Head of the Penitentiary Service Arthur Goyunyan

YEREVAN — A government bill designed to tackle Armenia’s “criminal subculture” has stopped scores of Russian crime figures from migrating to the South Caucasus state, a senior Armenian official claimed on Friday.

Artur Goyunyan, the head of the state Penitentiary Service, said that Armenia became a potential safe haven for them after Russia enacted similar legislation in April.

“Had we not passed such a bill in Armenia all criminals, representatives of the underworld, which include quite a few ethnic Armenians, as you know, would have moved to Armenia,” he told a news conference.

The bill passed by the Armenian parliament in the first reading last month criminalizes the creation of and membership in groups “carrying a criminal subculture” and outlaws underworld ranks granted to crime figures.

Holders of the highest of these ranks are known as “thieves-in-law” in the former Soviet Union. They name “overseers” of criminal activity in prisons or various regions.

Under the bill involving amendments to Armenia’s Criminal Code and Code of Procedural Justice, anyone receiving or granting such ranks will face between seven and ten years’ imprisonment. Having ties to such individuals will also be deemed a criminal offense.

Riots broke out in the country’s main prisons in early September shortly after the bill was drafted by the Justice Ministry and approved by the Armenian government.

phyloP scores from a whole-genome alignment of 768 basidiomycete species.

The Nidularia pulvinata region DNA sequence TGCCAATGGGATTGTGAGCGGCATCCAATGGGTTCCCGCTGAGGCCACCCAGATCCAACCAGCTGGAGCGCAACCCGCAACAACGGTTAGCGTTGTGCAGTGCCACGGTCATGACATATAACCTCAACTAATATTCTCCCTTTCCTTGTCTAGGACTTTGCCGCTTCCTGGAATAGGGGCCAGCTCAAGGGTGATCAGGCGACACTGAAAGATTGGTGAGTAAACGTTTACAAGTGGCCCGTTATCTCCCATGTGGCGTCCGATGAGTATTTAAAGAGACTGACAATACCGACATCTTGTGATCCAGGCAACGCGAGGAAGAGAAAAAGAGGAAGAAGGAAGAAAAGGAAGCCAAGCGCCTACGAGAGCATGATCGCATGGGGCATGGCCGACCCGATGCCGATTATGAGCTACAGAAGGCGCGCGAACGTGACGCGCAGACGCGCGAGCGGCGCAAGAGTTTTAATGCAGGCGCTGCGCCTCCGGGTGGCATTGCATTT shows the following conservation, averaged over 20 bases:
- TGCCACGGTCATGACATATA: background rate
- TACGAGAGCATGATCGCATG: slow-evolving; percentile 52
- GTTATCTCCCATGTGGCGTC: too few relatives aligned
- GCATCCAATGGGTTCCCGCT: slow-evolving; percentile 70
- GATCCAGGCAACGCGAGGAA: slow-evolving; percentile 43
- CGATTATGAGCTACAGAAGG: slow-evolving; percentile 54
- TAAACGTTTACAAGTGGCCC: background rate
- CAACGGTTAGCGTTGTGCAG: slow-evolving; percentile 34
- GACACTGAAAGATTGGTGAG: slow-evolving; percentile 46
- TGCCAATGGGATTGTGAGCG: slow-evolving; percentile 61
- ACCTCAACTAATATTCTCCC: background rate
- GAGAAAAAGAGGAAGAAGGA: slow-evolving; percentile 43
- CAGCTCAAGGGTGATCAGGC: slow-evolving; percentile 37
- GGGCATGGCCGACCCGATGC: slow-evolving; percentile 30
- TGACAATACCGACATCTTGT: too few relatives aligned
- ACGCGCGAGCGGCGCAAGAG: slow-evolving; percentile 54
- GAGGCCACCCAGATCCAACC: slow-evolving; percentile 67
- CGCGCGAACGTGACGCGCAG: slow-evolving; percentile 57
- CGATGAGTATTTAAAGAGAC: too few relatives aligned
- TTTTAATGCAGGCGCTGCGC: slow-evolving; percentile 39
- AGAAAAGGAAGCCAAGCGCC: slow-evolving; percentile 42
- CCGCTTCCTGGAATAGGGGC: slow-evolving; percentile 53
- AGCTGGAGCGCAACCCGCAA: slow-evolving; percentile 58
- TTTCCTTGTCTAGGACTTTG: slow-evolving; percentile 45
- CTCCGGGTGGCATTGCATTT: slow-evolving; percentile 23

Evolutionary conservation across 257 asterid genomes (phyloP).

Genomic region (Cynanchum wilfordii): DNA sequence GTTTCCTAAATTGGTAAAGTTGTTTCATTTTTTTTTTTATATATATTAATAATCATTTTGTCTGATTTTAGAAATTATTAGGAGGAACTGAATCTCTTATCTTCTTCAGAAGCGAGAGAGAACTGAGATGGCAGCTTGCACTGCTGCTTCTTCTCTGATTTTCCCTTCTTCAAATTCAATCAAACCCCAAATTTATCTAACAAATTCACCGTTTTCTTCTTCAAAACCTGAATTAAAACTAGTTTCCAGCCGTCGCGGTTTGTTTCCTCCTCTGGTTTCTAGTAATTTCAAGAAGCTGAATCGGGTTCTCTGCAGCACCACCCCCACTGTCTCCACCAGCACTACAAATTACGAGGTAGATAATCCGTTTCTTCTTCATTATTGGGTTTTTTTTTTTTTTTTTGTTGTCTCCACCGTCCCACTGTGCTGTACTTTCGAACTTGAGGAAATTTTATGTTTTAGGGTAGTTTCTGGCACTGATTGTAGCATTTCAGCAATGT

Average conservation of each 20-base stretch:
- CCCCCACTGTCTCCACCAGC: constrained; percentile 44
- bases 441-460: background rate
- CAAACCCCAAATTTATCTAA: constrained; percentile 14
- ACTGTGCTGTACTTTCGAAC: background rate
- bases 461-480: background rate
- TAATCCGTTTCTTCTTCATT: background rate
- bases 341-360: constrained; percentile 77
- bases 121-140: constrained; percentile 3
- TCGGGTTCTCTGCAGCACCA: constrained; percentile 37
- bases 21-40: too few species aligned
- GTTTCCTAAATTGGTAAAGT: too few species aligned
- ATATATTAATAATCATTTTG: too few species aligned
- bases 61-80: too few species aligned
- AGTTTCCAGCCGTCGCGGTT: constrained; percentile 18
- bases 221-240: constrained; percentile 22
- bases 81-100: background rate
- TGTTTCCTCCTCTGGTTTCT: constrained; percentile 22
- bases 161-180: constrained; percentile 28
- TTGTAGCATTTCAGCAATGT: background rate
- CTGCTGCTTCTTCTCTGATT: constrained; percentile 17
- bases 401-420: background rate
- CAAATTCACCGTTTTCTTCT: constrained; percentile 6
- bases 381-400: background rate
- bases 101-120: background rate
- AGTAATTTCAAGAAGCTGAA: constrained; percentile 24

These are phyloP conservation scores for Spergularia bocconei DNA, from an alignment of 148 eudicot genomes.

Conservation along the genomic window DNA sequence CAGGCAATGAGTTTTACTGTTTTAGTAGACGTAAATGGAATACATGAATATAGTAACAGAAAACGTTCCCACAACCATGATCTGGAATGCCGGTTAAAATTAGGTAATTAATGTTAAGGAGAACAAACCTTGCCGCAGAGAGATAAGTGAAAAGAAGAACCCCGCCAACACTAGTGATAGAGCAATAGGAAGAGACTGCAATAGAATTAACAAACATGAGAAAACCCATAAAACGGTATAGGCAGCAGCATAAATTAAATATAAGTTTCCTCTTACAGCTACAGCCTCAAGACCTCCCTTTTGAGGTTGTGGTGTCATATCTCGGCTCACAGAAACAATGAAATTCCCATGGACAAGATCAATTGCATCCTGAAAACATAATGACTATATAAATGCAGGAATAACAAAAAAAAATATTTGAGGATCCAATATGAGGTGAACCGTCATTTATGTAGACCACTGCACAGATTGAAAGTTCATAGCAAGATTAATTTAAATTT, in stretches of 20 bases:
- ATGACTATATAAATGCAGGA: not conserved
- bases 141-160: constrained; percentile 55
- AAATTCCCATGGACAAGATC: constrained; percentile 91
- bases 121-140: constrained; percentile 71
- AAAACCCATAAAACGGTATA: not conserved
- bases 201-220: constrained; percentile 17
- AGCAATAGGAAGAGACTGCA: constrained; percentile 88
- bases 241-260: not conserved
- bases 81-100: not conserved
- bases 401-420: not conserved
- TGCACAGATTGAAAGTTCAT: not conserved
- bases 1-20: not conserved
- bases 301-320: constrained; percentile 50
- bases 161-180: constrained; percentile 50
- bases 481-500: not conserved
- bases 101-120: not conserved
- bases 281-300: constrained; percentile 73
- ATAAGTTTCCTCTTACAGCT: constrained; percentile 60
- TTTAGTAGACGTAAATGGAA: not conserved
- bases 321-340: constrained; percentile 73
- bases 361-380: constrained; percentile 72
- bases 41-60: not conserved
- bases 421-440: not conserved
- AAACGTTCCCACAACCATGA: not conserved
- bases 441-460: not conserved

Goyunyan confirmed the connection between the two developments. He said that crime figures remaining at large organized the riots in protest against the planned legislation. Criminal proceedings launched against rioters defused tensions in the prisons, he added.

While stressing the importance of the bill, the official cautioned that it alone will not eliminate the “criminal subculture” and, in particular, underworld rules that have long regulated prison life in Armenia, Russia and other ex-Soviet states. He said the authorities should also raise the modest salaries of prison guards, improve prison conditions and draw up “individual plans” for inmates.

Earlier this month, Justice Minister Rustam Badasyan announced government plans to shut down some of Armenia’s Soviet-era prisons and build new and more modern penitentiary facilities in their place.

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